COMP1011 Exercises for Week 03
Computing 1A 05s2 Last updated Sat 13 Aug 2005 22:49

Lab Exercises Week 4


Using Email at CSE

You should regularly read the email that is sent to your CSE account. Important announcements regarding this subject will sometimes be made by email to your CSE account. If you do not read such email, you will have to bear the consequences arising from the lack of information.

Moreover, you must write emails that concern this subject and are directed to your tutor or the subject administrators from your CSE account or your UNSW student account, rather than from accounts outside of UNSW. This allows us to establish your identity. Emails from other accounts, especially from anonymous accounts like those provided by Hotmail can easily be faked and we reserve the right to disregard such messages entirely.

To help you getting used to CSE email, this week's lab contains an email component that you have to do to get your mark this week. It contains the following steps:

Replies that do not originate from your CSE account will not be counted!

You may send this email in or after your lab. If you are unsure about this exercise, ask your tutor.

For more information about email at CSE and the available mail readers, see the Unix Primer, Email@CSE, and the corresponding FAQ entry. (Please read this before or after the lab.)

Ex 1:

Create a new file called Lab04.hs into which you add your solutions to the this week's Haskell exercises. As last week, before beginning with the exercises, don't forget to add comments at the beginning of this file, which describe the purpose of this Haskell module and who wrote it. Then, for each function that your are implementing, follow the Five Steps.

Generate a list of integers: enumFromToBy

Write a recursive function enumFromToBy that computes a list of integer numbers in a given range using a given step:

enumFromToBy m n k = [ m, m + k , ..., n']

where n' is the largest number below n, such that n' = m + i * k, for some i. You can assume that the step value (i.e., the argument k) is always positive.

Lab04> enumFromToBy 1 10 2
Lab04> enumFromToBy 20 10 2

You will need to use generative recursion for this exercise.

Remove empty strings: removeEmpty

Write function removeEmpty that given a list of strings, removes all empty strings from that list.

Lab04> removeEmpty ["", "Hello", "", "", "World!"]
Lab04> removeEmpty [""]
Lab04> removeEmpty []

You will need to use structural recursion for this exercise.

When you have completed the above exercises show them to your tutor for this week's core mark.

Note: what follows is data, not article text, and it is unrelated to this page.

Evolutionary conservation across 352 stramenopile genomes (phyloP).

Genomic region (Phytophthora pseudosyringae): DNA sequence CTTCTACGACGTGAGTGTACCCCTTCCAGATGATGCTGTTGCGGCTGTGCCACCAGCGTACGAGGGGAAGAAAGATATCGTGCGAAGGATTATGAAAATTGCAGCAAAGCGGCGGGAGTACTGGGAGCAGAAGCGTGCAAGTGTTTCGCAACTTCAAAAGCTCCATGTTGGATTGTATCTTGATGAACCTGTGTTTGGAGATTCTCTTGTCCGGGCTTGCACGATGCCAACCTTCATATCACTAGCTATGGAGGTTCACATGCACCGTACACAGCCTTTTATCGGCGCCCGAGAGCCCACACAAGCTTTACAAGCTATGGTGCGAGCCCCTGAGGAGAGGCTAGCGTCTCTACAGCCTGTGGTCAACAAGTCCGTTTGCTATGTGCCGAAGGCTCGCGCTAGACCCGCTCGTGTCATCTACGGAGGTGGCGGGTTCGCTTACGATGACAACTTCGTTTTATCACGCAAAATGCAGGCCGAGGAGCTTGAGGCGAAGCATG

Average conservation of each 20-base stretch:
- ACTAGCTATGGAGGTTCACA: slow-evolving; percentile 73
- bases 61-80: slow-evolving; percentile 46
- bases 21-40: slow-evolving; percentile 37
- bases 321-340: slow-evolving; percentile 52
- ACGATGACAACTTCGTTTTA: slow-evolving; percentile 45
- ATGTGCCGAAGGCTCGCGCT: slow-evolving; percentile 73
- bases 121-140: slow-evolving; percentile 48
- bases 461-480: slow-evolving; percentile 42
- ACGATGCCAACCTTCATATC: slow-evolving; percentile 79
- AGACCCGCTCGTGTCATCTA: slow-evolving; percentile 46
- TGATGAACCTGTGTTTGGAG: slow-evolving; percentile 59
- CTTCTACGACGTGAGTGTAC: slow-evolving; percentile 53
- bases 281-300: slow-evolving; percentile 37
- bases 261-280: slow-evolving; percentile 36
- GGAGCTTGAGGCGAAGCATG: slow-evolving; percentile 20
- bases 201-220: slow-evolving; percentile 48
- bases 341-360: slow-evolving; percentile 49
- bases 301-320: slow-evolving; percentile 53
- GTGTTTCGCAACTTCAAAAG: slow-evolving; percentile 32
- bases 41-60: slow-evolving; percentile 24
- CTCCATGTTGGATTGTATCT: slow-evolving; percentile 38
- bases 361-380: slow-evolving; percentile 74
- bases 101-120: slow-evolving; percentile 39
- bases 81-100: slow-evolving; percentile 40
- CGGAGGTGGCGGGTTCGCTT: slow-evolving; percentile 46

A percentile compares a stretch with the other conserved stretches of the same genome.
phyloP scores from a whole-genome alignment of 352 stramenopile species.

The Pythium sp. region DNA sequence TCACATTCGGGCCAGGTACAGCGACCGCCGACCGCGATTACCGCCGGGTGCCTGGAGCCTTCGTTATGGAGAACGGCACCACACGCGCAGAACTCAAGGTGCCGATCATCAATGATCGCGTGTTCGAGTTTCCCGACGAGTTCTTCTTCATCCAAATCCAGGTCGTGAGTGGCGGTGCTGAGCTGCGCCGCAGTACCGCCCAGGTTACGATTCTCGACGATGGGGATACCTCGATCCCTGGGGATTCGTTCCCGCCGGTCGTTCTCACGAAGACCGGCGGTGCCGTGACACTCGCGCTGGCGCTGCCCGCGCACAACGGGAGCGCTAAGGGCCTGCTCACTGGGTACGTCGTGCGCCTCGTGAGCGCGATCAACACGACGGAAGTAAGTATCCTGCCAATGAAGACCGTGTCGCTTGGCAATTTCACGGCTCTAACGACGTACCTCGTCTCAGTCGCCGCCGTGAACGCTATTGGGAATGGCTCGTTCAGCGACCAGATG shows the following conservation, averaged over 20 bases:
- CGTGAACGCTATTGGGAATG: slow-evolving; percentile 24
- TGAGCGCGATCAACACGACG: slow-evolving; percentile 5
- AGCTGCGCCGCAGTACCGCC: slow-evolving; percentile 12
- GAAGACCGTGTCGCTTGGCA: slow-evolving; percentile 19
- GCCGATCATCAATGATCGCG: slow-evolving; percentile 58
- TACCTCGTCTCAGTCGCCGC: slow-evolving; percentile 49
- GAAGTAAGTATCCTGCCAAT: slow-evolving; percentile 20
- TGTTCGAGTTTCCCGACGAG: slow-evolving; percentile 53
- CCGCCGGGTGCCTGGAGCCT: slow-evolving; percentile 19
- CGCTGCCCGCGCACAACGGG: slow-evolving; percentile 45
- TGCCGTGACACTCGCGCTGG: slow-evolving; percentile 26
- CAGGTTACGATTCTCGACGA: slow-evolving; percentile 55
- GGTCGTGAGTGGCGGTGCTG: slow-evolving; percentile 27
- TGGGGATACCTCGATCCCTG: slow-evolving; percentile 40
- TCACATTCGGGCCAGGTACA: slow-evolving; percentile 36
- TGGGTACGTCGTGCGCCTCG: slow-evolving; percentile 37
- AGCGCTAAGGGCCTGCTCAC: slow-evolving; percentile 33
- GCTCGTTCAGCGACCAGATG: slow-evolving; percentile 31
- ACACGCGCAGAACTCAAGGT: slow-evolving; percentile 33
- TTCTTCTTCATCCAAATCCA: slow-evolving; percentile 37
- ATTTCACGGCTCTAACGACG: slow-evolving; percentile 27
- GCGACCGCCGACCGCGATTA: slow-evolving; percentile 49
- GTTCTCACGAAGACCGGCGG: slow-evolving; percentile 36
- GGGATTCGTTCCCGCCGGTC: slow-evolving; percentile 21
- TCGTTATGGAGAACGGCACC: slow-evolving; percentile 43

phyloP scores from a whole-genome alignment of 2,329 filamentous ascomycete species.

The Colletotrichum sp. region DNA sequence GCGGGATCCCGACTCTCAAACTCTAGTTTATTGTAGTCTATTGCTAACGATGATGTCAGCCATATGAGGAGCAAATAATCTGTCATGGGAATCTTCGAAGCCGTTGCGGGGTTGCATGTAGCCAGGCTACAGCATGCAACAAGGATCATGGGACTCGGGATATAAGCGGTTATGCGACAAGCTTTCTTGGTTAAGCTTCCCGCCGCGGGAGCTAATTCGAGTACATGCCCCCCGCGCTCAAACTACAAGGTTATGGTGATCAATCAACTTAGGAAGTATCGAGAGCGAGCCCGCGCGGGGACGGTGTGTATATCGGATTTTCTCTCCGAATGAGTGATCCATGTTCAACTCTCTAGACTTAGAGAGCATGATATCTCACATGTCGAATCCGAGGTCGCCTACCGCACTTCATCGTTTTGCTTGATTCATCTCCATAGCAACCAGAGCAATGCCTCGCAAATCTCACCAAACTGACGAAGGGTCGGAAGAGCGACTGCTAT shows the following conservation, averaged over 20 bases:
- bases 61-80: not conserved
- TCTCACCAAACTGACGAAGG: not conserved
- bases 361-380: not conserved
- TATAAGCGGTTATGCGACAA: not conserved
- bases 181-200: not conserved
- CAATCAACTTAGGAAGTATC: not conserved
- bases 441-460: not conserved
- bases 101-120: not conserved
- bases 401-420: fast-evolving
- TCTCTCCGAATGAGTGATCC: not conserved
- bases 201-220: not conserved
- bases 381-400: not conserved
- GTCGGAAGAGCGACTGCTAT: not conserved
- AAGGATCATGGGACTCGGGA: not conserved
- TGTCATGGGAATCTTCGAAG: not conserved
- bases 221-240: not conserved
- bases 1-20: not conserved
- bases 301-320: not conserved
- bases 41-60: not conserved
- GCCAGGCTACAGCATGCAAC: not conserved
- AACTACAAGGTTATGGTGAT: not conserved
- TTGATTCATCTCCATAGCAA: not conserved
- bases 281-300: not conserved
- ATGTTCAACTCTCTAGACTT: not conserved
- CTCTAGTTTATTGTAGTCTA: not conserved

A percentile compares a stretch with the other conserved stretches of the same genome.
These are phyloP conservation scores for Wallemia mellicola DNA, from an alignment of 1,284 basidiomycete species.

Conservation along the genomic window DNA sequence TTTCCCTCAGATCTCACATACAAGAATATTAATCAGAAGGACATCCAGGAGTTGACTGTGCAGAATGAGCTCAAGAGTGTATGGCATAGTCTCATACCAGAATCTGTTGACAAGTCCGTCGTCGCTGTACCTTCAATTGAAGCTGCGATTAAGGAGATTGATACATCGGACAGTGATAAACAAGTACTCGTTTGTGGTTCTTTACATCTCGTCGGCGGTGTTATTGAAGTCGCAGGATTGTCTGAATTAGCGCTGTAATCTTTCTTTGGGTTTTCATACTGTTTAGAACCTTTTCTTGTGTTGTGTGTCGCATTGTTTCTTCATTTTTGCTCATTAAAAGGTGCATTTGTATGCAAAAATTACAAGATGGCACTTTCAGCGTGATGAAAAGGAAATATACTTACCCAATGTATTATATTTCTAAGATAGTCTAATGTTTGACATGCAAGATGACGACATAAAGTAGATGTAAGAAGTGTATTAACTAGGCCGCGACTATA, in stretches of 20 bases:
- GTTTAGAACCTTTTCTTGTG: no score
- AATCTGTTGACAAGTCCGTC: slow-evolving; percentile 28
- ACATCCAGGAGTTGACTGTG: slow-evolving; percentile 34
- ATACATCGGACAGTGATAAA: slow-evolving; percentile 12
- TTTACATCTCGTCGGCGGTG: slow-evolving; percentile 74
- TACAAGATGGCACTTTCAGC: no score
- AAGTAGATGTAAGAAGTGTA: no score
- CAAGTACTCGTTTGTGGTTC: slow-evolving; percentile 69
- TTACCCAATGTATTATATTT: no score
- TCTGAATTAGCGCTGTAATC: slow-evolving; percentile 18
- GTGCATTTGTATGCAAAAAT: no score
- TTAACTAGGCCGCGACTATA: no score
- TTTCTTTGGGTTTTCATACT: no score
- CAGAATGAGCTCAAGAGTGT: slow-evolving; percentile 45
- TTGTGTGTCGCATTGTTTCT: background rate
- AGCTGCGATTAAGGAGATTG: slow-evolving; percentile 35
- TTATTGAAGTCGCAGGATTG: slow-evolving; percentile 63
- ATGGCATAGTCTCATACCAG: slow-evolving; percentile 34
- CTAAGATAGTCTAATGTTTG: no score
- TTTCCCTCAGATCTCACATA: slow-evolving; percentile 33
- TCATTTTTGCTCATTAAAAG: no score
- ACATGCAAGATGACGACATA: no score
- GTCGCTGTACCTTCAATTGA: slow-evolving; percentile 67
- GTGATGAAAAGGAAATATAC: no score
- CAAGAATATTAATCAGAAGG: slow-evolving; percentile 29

Ex 2:

Fibonacci Numbers

Leonardo of Pisa, sometimes called Leonardo Fibonacci, was the greatest mathematician of pre-Renaissance Europe. He built upon the work of the great islamic mathematician al-Kowarizmi, after whom algorithms are named. In the year 1202 Leonardo described this sequence:

0, 1, 1, 2, 3, 5, 8, 13, 21, 34, ...

It is known as the fibbonacci sequence. Each number is the sum of the two previous numbers in the sequence (except for the first 2 numbers). Leonardo has been dead for over 700 years but his sequence is far from forgotten. It plays an important role in quite a few algorithms you will meet in later courses.

Construct a Haskell function that returns the n-th member of the Fibonacci sequence. For example:

Lab04> :type fibonacci
fibonacci :: Int -> Int
Lab04> fibonacci 1
Lab04> fibonacci 2
Lab04> fibonacci 3
Lab04> fibonacci 4
Lab04> fibonacci 5
Lab04> fibonacci 20

Hint: You can take a similar approach to that used in the factorial function, except your fibonacci function will need to handle three cases: n == 1, n == 2 and n > 2.

Count occurences of True: countTrue

Write a recursive function countTrue that returns the number of occurrences of the value True in a list:

Lab04> countTrue [False, True, True, False, True]
Lab04> countTrue []
When you have completed the above exercise show them to your tutor for this week's advanced mark.

Additional Exercises

The following is an additional exercise to help you getting practice in programming. It is not part of the lab mark, but it should help you understand some of the material covered in the lecture.

Make integers positive

Write a recursive function makePositive that given a list of integers changes the sign of all negative integers in the list:

Lab04> makePositive [-1, 0, 5, -10, -20]

Extend the enumeration function

Extend the function enumFromToBy to also work for negative steps -- for example

enumFromToBy 10 1 (-2) = [10, 8, 6, 4, 2]